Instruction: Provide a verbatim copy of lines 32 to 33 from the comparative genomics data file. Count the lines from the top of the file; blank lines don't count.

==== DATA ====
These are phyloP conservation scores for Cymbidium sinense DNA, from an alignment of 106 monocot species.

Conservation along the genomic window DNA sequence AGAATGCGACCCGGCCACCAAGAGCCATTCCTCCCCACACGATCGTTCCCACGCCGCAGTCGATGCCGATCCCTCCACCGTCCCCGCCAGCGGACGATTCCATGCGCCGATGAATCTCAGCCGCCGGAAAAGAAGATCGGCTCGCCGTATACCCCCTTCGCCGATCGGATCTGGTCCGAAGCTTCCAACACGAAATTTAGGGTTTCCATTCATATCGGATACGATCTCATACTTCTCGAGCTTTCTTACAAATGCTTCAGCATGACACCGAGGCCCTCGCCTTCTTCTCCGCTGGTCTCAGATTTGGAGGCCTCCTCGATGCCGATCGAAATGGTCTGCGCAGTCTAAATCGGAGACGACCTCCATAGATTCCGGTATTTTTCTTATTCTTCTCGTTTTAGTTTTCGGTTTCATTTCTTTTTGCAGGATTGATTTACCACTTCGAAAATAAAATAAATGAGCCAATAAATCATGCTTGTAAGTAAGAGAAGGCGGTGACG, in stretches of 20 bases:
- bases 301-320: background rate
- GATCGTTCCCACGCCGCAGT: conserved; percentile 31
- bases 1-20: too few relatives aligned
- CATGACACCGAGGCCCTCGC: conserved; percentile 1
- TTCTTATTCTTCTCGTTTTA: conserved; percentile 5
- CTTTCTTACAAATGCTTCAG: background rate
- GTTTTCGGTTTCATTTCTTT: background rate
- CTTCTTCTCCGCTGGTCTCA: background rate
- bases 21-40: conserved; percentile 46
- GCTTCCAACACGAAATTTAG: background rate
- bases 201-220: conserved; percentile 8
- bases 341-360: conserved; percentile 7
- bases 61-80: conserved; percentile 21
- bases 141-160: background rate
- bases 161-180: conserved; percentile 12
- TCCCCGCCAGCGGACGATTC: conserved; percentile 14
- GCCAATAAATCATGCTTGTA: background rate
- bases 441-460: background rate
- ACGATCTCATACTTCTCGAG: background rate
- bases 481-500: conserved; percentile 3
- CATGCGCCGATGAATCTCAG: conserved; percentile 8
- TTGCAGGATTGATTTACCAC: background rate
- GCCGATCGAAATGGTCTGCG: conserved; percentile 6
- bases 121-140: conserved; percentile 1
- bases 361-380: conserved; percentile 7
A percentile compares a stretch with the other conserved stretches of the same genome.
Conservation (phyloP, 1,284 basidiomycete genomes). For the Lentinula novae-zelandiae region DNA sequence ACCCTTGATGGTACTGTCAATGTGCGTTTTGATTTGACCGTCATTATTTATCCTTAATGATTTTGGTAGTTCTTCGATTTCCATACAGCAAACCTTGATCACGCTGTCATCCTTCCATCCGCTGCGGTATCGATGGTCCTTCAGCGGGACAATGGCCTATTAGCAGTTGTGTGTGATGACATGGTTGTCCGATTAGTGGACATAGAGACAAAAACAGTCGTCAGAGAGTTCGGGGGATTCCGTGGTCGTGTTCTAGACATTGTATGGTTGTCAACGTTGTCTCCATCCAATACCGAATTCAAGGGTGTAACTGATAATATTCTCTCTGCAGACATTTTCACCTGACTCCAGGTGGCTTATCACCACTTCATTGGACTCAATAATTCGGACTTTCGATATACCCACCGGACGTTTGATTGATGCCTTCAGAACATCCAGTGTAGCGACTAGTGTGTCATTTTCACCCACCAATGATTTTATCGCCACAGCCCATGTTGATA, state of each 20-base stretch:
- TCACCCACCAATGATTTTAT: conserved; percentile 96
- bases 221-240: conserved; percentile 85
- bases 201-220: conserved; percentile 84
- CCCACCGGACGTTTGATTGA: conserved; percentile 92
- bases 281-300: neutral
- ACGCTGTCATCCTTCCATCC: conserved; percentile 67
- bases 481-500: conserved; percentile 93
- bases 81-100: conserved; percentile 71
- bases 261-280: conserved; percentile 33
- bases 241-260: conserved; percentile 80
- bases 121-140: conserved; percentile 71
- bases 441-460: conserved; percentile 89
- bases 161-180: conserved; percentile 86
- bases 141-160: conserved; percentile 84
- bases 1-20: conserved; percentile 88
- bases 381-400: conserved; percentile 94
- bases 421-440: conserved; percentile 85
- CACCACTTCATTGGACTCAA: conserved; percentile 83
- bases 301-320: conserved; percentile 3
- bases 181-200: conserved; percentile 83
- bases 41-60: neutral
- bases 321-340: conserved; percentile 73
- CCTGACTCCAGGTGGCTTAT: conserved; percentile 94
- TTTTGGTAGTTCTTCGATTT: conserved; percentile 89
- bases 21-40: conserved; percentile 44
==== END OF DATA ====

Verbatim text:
- bases 201-220: conserved; percentile 84
- CCCACCGGACGTTTGATTGA: conserved; percentile 92